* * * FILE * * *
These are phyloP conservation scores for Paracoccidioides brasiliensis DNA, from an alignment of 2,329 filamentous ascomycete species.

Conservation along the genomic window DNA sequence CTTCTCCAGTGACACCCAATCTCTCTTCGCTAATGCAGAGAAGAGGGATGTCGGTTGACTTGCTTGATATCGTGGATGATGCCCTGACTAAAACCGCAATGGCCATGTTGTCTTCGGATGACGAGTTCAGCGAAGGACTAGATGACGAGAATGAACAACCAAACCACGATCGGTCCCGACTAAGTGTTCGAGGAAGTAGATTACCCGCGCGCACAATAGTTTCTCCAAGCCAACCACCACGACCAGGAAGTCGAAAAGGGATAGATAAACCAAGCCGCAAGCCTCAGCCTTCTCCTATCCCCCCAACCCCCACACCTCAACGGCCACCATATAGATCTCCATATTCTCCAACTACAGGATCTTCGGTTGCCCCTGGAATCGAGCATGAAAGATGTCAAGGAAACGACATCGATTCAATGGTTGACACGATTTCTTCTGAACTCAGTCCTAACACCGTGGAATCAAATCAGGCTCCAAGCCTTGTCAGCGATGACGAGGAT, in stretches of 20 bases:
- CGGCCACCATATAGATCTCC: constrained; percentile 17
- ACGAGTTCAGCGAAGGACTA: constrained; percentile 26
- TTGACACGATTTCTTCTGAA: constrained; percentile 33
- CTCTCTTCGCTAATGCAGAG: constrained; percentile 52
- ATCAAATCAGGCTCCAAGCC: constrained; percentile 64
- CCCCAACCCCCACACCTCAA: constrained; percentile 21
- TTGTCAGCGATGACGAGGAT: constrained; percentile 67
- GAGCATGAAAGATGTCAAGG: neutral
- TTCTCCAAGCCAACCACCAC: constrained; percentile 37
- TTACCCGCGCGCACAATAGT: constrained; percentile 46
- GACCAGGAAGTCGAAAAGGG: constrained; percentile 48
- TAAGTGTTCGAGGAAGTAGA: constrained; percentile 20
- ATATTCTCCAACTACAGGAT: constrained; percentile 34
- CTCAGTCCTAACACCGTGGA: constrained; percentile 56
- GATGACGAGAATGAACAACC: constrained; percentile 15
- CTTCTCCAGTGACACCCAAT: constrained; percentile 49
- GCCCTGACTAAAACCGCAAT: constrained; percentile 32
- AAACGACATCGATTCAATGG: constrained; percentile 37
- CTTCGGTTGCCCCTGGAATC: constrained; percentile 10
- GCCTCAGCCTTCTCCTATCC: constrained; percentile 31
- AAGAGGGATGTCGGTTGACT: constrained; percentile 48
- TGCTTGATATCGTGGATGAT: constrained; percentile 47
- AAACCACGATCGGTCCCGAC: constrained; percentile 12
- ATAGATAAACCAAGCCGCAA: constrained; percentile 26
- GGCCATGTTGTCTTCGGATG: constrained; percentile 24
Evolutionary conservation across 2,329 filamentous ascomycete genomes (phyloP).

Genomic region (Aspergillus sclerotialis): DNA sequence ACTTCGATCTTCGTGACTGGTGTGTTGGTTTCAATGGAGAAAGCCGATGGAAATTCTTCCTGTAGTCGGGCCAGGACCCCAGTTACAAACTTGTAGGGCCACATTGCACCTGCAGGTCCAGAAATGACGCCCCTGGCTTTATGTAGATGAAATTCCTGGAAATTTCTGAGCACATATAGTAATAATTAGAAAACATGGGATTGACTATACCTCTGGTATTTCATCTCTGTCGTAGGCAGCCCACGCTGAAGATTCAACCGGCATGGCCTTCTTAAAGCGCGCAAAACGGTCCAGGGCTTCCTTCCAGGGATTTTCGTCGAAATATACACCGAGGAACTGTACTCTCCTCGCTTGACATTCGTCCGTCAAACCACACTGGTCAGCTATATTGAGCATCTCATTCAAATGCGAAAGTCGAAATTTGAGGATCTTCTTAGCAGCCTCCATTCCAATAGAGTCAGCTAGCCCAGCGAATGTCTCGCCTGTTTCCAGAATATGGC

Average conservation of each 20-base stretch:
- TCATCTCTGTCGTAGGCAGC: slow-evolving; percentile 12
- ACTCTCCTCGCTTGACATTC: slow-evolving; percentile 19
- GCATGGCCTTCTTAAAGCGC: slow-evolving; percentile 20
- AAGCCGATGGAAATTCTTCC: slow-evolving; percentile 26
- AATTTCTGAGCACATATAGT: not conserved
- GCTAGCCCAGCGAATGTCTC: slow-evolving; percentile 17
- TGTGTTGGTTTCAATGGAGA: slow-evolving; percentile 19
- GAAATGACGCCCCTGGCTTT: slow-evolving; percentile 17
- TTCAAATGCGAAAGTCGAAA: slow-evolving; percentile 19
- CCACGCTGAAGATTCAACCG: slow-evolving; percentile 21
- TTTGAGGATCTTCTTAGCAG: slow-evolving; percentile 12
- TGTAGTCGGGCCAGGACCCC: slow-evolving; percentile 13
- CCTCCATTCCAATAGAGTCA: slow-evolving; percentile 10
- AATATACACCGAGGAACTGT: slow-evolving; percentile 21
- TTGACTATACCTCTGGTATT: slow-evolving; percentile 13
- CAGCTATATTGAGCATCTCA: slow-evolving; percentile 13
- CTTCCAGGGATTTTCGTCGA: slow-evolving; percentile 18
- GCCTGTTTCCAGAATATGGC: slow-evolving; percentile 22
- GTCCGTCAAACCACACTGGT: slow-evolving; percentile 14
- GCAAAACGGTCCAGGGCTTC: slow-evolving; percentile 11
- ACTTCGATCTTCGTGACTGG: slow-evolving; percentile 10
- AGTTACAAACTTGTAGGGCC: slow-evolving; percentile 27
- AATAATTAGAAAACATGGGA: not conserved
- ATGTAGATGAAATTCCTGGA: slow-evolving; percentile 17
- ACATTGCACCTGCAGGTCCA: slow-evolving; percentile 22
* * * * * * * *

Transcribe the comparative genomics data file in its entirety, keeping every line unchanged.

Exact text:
These are phyloP conservation scores for Paracoccidioides brasiliensis DNA, from an alignment of 2,329 filamentous ascomycete species.

Conservation along the genomic window DNA sequence CTTCTCCAGTGACACCCAATCTCTCTTCGCTAATGCAGAGAAGAGGGATGTCGGTTGACTTGCTTGATATCGTGGATGATGCCCTGACTAAAACCGCAATGGCCATGTTGTCTTCGGATGACGAGTTCAGCGAAGGACTAGATGACGAGAATGAACAACCAAACCACGATCGGTCCCGACTAAGTGTTCGAGGAAGTAGATTACCCGCGCGCACAATAGTTTCTCCAAGCCAACCACCACGACCAGGAAGTCGAAAAGGGATAGATAAACCAAGCCGCAAGCCTCAGCCTTCTCCTATCCCCCCAACCCCCACACCTCAACGGCCACCATATAGATCTCCATATTCTCCAACTACAGGATCTTCGGTTGCCCCTGGAATCGAGCATGAAAGATGTCAAGGAAACGACATCGATTCAATGGTTGACACGATTTCTTCTGAACTCAGTCCTAACACCGTGGAATCAAATCAGGCTCCAAGCCTTGTCAGCGATGACGAGGAT, in stretches of 20 bases:
- CGGCCACCATATAGATCTCC: constrained; percentile 17
- ACGAGTTCAGCGAAGGACTA: constrained; percentile 26
- TTGACACGATTTCTTCTGAA: constrained; percentile 33
- CTCTCTTCGCTAATGCAGAG: constrained; percentile 52
- ATCAAATCAGGCTCCAAGCC: constrained; percentile 64
- CCCCAACCCCCACACCTCAA: constrained; percentile 21
- TTGTCAGCGATGACGAGGAT: constrained; percentile 67
- GAGCATGAAAGATGTCAAGG: neutral
- TTCTCCAAGCCAACCACCAC: constrained; percentile 37
- TTACCCGCGCGCACAATAGT: constrained; percentile 46
- GACCAGGAAGTCGAAAAGGG: constrained; percentile 48
- TAAGTGTTCGAGGAAGTAGA: constrained; percentile 20
- ATATTCTCCAACTACAGGAT: constrained; percentile 34
- CTCAGTCCTAACACCGTGGA: constrained; percentile 56
- GATGACGAGAATGAACAACC: constrained; percentile 15
- CTTCTCCAGTGACACCCAAT: constrained; percentile 49
- GCCCTGACTAAAACCGCAAT: constrained; percentile 32
- AAACGACATCGATTCAATGG: constrained; percentile 37
- CTTCGGTTGCCCCTGGAATC: constrained; percentile 10
- GCCTCAGCCTTCTCCTATCC: constrained; percentile 31
- AAGAGGGATGTCGGTTGACT: constrained; percentile 48
- TGCTTGATATCGTGGATGAT: constrained; percentile 47
- AAACCACGATCGGTCCCGAC: constrained; percentile 12
- ATAGATAAACCAAGCCGCAA: constrained; percentile 26
- GGCCATGTTGTCTTCGGATG: constrained; percentile 24
Evolutionary conservation across 2,329 filamentous ascomycete genomes (phyloP).

Genomic region (Aspergillus sclerotialis): DNA sequence ACTTCGATCTTCGTGACTGGTGTGTTGGTTTCAATGGAGAAAGCCGATGGAAATTCTTCCTGTAGTCGGGCCAGGACCCCAGTTACAAACTTGTAGGGCCACATTGCACCTGCAGGTCCAGAAATGACGCCCCTGGCTTTATGTAGATGAAATTCCTGGAAATTTCTGAGCACATATAGTAATAATTAGAAAACATGGGATTGACTATACCTCTGGTATTTCATCTCTGTCGTAGGCAGCCCACGCTGAAGATTCAACCGGCATGGCCTTCTTAAAGCGCGCAAAACGGTCCAGGGCTTCCTTCCAGGGATTTTCGTCGAAATATACACCGAGGAACTGTACTCTCCTCGCTTGACATTCGTCCGTCAAACCACACTGGTCAGCTATATTGAGCATCTCATTCAAATGCGAAAGTCGAAATTTGAGGATCTTCTTAGCAGCCTCCATTCCAATAGAGTCAGCTAGCCCAGCGAATGTCTCGCCTGTTTCCAGAATATGGC

Average conservation of each 20-base stretch:
- TCATCTCTGTCGTAGGCAGC: slow-evolving; percentile 12
- ACTCTCCTCGCTTGACATTC: slow-evolving; percentile 19
- GCATGGCCTTCTTAAAGCGC: slow-evolving; percentile 20
- AAGCCGATGGAAATTCTTCC: slow-evolving; percentile 26
- AATTTCTGAGCACATATAGT: not conserved
- GCTAGCCCAGCGAATGTCTC: slow-evolving; percentile 17
- TGTGTTGGTTTCAATGGAGA: slow-evolving; percentile 19
- GAAATGACGCCCCTGGCTTT: slow-evolving; percentile 17
- TTCAAATGCGAAAGTCGAAA: slow-evolving; percentile 19
- CCACGCTGAAGATTCAACCG: slow-evolving; percentile 21
- TTTGAGGATCTTCTTAGCAG: slow-evolving; percentile 12
- TGTAGTCGGGCCAGGACCCC: slow-evolving; percentile 13
- CCTCCATTCCAATAGAGTCA: slow-evolving; percentile 10
- AATATACACCGAGGAACTGT: slow-evolving; percentile 21
- TTGACTATACCTCTGGTATT: slow-evolving; percentile 13
- CAGCTATATTGAGCATCTCA: slow-evolving; percentile 13
- CTTCCAGGGATTTTCGTCGA: slow-evolving; percentile 18
- GCCTGTTTCCAGAATATGGC: slow-evolving; percentile 22
- GTCCGTCAAACCACACTGGT: slow-evolving; percentile 14
- GCAAAACGGTCCAGGGCTTC: slow-evolving; percentile 11
- ACTTCGATCTTCGTGACTGG: slow-evolving; percentile 10
- AGTTACAAACTTGTAGGGCC: slow-evolving; percentile 27
- AATAATTAGAAAACATGGGA: not conserved
- ATGTAGATGAAATTCCTGGA: slow-evolving; percentile 17
- ACATTGCACCTGCAGGTCCA: slow-evolving; percentile 22